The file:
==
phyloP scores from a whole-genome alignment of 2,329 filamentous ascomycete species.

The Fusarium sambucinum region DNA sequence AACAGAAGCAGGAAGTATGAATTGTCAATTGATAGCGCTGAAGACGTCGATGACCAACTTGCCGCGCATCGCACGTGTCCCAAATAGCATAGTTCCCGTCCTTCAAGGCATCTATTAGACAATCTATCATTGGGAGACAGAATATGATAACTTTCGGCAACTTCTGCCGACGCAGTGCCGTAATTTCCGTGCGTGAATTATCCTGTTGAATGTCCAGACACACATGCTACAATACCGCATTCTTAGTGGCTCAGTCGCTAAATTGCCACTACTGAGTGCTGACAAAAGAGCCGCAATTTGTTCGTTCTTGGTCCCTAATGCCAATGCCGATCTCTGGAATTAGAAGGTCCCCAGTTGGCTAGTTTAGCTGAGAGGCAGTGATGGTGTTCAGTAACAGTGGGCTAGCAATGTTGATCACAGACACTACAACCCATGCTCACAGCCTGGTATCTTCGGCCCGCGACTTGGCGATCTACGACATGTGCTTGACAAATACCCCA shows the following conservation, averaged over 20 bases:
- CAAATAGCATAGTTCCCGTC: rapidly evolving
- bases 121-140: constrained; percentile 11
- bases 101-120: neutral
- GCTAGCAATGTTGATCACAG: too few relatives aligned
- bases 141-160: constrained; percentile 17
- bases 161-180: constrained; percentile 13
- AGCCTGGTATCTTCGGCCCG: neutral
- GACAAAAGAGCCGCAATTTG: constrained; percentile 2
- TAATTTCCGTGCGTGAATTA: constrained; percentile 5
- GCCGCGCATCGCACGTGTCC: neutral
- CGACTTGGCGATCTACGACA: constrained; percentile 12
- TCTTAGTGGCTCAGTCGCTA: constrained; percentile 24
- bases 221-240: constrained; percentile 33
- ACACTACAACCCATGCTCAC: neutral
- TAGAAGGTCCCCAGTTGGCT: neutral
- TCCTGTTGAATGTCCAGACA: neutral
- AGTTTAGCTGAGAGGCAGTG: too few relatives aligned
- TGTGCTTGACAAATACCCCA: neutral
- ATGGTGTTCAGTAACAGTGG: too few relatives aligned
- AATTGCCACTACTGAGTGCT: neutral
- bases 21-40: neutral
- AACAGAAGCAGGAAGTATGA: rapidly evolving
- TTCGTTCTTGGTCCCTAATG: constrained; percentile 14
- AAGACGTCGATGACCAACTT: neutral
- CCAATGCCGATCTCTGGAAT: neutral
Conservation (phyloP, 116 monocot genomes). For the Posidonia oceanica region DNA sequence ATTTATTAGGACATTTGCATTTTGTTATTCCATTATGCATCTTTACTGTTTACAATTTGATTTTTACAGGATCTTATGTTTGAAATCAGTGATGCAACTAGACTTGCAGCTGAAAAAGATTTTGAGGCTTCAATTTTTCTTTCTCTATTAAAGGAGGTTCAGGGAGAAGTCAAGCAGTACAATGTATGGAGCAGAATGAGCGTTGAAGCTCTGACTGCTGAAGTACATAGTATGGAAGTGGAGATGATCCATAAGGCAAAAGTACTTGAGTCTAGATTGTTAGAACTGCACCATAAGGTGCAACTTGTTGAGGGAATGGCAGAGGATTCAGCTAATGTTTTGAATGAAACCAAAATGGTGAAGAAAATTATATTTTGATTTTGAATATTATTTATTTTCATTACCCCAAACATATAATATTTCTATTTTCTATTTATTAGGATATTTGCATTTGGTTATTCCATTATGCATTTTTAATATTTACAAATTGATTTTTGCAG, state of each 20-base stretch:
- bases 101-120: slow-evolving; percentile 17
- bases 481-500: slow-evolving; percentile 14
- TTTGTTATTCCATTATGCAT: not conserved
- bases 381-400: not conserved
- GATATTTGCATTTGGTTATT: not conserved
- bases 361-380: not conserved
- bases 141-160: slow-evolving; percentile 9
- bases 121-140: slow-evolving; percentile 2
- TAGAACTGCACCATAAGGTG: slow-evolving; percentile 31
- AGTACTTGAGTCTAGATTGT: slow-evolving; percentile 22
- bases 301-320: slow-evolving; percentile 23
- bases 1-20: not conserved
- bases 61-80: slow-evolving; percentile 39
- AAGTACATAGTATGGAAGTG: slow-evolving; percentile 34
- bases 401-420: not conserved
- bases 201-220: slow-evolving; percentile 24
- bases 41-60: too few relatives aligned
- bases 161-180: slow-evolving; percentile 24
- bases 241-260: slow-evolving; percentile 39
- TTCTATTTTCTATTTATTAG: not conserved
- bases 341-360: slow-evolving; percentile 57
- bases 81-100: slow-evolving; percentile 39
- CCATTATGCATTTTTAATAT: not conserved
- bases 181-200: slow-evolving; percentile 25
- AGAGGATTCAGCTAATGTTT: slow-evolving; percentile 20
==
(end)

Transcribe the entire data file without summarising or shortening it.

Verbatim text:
phyloP scores from a whole-genome alignment of 2,329 filamentous ascomycete species.

The Fusarium sambucinum region DNA sequence AACAGAAGCAGGAAGTATGAATTGTCAATTGATAGCGCTGAAGACGTCGATGACCAACTTGCCGCGCATCGCACGTGTCCCAAATAGCATAGTTCCCGTCCTTCAAGGCATCTATTAGACAATCTATCATTGGGAGACAGAATATGATAACTTTCGGCAACTTCTGCCGACGCAGTGCCGTAATTTCCGTGCGTGAATTATCCTGTTGAATGTCCAGACACACATGCTACAATACCGCATTCTTAGTGGCTCAGTCGCTAAATTGCCACTACTGAGTGCTGACAAAAGAGCCGCAATTTGTTCGTTCTTGGTCCCTAATGCCAATGCCGATCTCTGGAATTAGAAGGTCCCCAGTTGGCTAGTTTAGCTGAGAGGCAGTGATGGTGTTCAGTAACAGTGGGCTAGCAATGTTGATCACAGACACTACAACCCATGCTCACAGCCTGGTATCTTCGGCCCGCGACTTGGCGATCTACGACATGTGCTTGACAAATACCCCA shows the following conservation, averaged over 20 bases:
- CAAATAGCATAGTTCCCGTC: rapidly evolving
- bases 121-140: constrained; percentile 11
- bases 101-120: neutral
- GCTAGCAATGTTGATCACAG: too few relatives aligned
- bases 141-160: constrained; percentile 17
- bases 161-180: constrained; percentile 13
- AGCCTGGTATCTTCGGCCCG: neutral
- GACAAAAGAGCCGCAATTTG: constrained; percentile 2
- TAATTTCCGTGCGTGAATTA: constrained; percentile 5
- GCCGCGCATCGCACGTGTCC: neutral
- CGACTTGGCGATCTACGACA: constrained; percentile 12
- TCTTAGTGGCTCAGTCGCTA: constrained; percentile 24
- bases 221-240: constrained; percentile 33
- ACACTACAACCCATGCTCAC: neutral
- TAGAAGGTCCCCAGTTGGCT: neutral
- TCCTGTTGAATGTCCAGACA: neutral
- AGTTTAGCTGAGAGGCAGTG: too few relatives aligned
- TGTGCTTGACAAATACCCCA: neutral
- ATGGTGTTCAGTAACAGTGG: too few relatives aligned
- AATTGCCACTACTGAGTGCT: neutral
- bases 21-40: neutral
- AACAGAAGCAGGAAGTATGA: rapidly evolving
- TTCGTTCTTGGTCCCTAATG: constrained; percentile 14
- AAGACGTCGATGACCAACTT: neutral
- CCAATGCCGATCTCTGGAAT: neutral
Conservation (phyloP, 116 monocot genomes). For the Posidonia oceanica region DNA sequence ATTTATTAGGACATTTGCATTTTGTTATTCCATTATGCATCTTTACTGTTTACAATTTGATTTTTACAGGATCTTATGTTTGAAATCAGTGATGCAACTAGACTTGCAGCTGAAAAAGATTTTGAGGCTTCAATTTTTCTTTCTCTATTAAAGGAGGTTCAGGGAGAAGTCAAGCAGTACAATGTATGGAGCAGAATGAGCGTTGAAGCTCTGACTGCTGAAGTACATAGTATGGAAGTGGAGATGATCCATAAGGCAAAAGTACTTGAGTCTAGATTGTTAGAACTGCACCATAAGGTGCAACTTGTTGAGGGAATGGCAGAGGATTCAGCTAATGTTTTGAATGAAACCAAAATGGTGAAGAAAATTATATTTTGATTTTGAATATTATTTATTTTCATTACCCCAAACATATAATATTTCTATTTTCTATTTATTAGGATATTTGCATTTGGTTATTCCATTATGCATTTTTAATATTTACAAATTGATTTTTGCAG, state of each 20-base stretch:
- bases 101-120: slow-evolving; percentile 17
- bases 481-500: slow-evolving; percentile 14
- TTTGTTATTCCATTATGCAT: not conserved
- bases 381-400: not conserved
- GATATTTGCATTTGGTTATT: not conserved
- bases 361-380: not conserved
- bases 141-160: slow-evolving; percentile 9
- bases 121-140: slow-evolving; percentile 2
- TAGAACTGCACCATAAGGTG: slow-evolving; percentile 31
- AGTACTTGAGTCTAGATTGT: slow-evolving; percentile 22
- bases 301-320: slow-evolving; percentile 23
- bases 1-20: not conserved
- bases 61-80: slow-evolving; percentile 39
- AAGTACATAGTATGGAAGTG: slow-evolving; percentile 34
- bases 401-420: not conserved
- bases 201-220: slow-evolving; percentile 24
- bases 41-60: too few relatives aligned
- bases 161-180: slow-evolving; percentile 24
- bases 241-260: slow-evolving; percentile 39
- TTCTATTTTCTATTTATTAG: not conserved
- bases 341-360: slow-evolving; percentile 57
- bases 81-100: slow-evolving; percentile 39
- CCATTATGCATTTTTAATAT: not conserved
- bases 181-200: slow-evolving; percentile 25
- AGAGGATTCAGCTAATGTTT: slow-evolving; percentile 20